Debeque Canyon Bighorn Reintroduction Effort Complete
State and federal wildlife officials released 15 Colorado bighorn sheep last week on federal land northeast of Grand Junction, wrapping up a yearlong initiative to reintroduce the official state animal to part of its native range. Biologists said the effort was also aimed at establishing hardier, healthier herds and preserving bighorn sheep for future generations.
“It’s nice to try to get them back where they once were. It sounds like they are really setting up shop in the area where they were released. A lot of effort went into ensuring the habitat was suitable for them,” said Brandon Diamond, a Gunnison-based Colorado Division of Wildlife (DOW) terrestrial biologist.
The DOW and the federal Bureau of Land Management (BLM)—a major contributor to the project—began implementing the bighorn sheep reintroduction effort in February 2003, after months of negotiations with ranchers, sportsmen and conservation groups, private companies, and other stakeholders.
Some citizens worried the reintroduction effort might spur grazing competition between wildlife, livestock, and wild mustangs in the region. According to recent surveys, however, bighorns fitted with radio transmitters are grazing mostly on cliffs and outcroppings that are inaccessible to livestock and horses.
The number of bighorn sheep reintroduced to the canyon since early last year stands at 48. Last year, 18 were released in February and 15 on New Year’s Eve. On Feb. 27, 2004, state and federal officials and volunteers trapped eight ewes and seven rams in Taylor Canyon at the confluence of the Taylor and East rivers, near Almont and about 11 miles north of Gunnison in southwest Colorado. Later the same day, they released the animals in DeBeque Canyon in the final transfer of animals for the project.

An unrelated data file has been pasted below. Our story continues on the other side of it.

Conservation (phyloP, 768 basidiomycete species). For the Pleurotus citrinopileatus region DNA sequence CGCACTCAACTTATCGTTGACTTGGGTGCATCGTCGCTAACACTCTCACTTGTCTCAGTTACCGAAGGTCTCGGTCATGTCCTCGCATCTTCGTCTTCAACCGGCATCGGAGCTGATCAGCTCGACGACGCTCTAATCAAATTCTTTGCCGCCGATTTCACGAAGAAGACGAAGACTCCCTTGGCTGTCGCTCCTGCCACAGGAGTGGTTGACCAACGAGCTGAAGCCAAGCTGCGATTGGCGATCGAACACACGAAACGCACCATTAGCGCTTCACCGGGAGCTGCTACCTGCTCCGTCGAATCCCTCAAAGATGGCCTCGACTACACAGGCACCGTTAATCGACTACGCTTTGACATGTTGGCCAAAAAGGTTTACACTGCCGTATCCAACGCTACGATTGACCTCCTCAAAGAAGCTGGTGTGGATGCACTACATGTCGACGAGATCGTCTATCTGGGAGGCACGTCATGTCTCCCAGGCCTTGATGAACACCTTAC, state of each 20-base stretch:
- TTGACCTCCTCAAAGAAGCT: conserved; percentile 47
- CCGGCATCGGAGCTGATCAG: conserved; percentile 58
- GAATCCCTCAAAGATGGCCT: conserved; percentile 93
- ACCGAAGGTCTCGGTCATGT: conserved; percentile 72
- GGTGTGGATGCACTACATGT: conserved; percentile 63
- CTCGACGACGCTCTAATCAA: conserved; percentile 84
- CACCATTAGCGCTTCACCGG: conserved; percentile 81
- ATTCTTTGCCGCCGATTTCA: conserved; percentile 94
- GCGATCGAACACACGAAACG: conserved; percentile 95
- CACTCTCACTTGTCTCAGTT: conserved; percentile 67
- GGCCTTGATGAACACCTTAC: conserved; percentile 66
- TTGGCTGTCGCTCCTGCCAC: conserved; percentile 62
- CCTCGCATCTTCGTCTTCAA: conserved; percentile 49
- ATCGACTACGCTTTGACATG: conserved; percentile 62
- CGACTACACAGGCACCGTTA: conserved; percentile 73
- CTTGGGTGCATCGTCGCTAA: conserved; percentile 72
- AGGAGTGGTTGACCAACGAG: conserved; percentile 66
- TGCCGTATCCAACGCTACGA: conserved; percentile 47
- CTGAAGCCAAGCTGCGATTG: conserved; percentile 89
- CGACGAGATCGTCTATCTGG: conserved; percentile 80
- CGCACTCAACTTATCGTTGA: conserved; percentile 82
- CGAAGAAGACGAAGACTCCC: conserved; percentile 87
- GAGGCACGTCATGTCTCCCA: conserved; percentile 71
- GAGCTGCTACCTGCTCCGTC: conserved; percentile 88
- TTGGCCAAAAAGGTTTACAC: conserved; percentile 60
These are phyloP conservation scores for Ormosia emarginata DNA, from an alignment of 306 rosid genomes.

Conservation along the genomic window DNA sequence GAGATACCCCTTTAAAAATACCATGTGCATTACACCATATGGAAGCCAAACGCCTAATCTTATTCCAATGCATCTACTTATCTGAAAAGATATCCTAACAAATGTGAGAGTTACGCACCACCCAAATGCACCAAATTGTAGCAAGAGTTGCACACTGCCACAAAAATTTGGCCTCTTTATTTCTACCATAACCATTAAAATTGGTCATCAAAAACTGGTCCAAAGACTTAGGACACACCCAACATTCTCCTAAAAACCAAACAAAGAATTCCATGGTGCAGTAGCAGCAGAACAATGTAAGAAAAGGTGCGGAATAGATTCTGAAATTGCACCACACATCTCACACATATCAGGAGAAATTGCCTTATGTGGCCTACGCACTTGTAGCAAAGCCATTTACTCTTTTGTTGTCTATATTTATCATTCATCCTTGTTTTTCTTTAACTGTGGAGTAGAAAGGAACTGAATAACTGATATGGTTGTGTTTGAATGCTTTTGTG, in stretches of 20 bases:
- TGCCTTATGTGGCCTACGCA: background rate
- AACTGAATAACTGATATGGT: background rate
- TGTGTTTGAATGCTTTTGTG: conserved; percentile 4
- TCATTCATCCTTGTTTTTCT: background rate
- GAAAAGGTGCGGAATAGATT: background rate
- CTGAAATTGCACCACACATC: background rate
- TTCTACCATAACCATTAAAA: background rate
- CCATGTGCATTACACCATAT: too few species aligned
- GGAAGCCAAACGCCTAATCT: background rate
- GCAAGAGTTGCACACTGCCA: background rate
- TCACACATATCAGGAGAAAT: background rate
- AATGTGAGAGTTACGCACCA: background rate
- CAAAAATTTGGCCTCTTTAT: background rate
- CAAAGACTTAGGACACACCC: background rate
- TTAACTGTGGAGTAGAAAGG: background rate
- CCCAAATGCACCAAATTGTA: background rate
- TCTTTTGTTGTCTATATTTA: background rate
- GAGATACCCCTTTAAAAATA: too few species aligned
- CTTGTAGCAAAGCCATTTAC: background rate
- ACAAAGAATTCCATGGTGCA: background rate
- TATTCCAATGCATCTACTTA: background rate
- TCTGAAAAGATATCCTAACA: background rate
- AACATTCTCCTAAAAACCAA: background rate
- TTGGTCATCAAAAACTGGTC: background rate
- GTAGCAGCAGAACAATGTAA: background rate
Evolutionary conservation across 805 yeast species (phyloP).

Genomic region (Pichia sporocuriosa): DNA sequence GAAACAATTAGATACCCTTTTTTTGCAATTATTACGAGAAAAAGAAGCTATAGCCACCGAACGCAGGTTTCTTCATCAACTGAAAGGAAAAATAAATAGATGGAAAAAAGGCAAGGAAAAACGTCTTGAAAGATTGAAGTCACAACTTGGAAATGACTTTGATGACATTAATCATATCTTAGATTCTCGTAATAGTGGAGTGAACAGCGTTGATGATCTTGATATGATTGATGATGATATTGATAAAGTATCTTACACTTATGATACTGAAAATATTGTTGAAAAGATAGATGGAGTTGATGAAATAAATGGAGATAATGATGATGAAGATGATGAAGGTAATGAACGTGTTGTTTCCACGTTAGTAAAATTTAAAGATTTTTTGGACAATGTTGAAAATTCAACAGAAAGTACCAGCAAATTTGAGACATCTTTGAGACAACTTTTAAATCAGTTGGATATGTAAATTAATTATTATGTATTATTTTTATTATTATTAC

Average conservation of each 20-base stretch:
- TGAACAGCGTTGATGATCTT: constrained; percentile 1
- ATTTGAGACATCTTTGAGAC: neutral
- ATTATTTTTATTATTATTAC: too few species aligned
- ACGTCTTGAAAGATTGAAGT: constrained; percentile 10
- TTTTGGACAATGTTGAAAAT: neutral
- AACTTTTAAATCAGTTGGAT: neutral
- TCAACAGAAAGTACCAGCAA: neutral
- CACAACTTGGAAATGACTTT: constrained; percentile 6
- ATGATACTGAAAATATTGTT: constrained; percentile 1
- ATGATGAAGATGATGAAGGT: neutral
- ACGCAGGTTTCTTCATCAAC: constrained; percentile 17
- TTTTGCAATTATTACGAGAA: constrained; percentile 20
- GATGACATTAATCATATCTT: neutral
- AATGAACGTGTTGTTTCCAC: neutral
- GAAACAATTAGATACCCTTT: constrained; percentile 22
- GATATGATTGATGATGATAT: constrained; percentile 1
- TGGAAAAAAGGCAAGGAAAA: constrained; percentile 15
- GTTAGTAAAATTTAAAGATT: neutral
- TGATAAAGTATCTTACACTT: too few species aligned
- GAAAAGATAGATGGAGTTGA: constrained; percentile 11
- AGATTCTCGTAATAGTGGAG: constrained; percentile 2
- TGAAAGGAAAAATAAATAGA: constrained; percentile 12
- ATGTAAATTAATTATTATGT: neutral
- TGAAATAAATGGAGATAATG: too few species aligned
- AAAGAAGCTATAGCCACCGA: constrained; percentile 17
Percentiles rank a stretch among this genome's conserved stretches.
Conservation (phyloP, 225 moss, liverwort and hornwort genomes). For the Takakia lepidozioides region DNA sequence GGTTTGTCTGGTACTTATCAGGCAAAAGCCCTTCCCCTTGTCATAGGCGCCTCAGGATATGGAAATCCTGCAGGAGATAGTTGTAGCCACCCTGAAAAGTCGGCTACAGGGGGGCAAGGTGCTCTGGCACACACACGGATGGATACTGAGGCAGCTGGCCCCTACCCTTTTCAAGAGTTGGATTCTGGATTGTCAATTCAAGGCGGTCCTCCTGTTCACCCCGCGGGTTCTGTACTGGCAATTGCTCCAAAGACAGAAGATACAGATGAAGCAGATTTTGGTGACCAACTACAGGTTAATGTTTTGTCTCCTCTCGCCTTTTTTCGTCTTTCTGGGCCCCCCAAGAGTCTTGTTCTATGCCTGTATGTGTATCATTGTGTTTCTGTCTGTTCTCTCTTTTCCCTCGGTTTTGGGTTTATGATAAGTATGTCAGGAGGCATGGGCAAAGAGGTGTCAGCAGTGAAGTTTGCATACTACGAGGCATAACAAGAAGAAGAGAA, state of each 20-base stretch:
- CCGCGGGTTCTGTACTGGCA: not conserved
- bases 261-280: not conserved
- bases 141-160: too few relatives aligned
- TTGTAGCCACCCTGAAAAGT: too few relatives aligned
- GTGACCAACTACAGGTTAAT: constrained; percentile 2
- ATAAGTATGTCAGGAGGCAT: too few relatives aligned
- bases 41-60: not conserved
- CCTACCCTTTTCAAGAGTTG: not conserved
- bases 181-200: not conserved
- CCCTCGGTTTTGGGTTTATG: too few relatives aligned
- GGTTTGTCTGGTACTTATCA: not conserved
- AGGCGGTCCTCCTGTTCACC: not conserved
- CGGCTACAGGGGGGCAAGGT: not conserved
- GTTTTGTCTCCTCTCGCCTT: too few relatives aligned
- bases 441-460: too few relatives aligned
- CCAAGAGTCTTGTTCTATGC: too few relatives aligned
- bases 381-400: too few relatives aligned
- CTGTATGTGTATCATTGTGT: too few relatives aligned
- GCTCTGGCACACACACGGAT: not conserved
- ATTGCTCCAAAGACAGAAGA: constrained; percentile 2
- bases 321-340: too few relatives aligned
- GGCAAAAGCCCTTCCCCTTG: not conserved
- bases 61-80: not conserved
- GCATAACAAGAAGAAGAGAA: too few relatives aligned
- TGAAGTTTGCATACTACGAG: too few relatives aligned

Colorado hopes to establish a population of 125-140 bighorn sheep at the site, where state and federal officials have singled out 34,000 acres of habitat. The region includes the BLM’s Little Bookcliffs Wildhorse and Wilderness Study areas, which is home to some 100 wild mustangs.
“The continued success of bringing bighorn sheep back to the Little Bookcliffs area is certainly exciting for the BLM and exciting for the community,” said BLM Grand Junction Field Manager Catherine Robertson. “This reintroduction project continues to be a model of what we can achieve when local, state and federal agencies work together with private landowners to improve the quality of our natural resources.”
The bighorn sheep habitat near Grand Junction also runs across more than 4,000 acres of private land belonging to ranchers, fruit growers, and private companies. The public has already been able to view bighorn sheep within the Little Bookcliffs Wild Horse Area and from Island Acres State Park on the Colorado River, said DeBeque District Wildlife Manager Joe Gumber.
“It’s great to see the public enjoying these new bighorn sheep in DeBeque Canyon,” Gumber said. “People ask me about the status of the bighorns all the time.”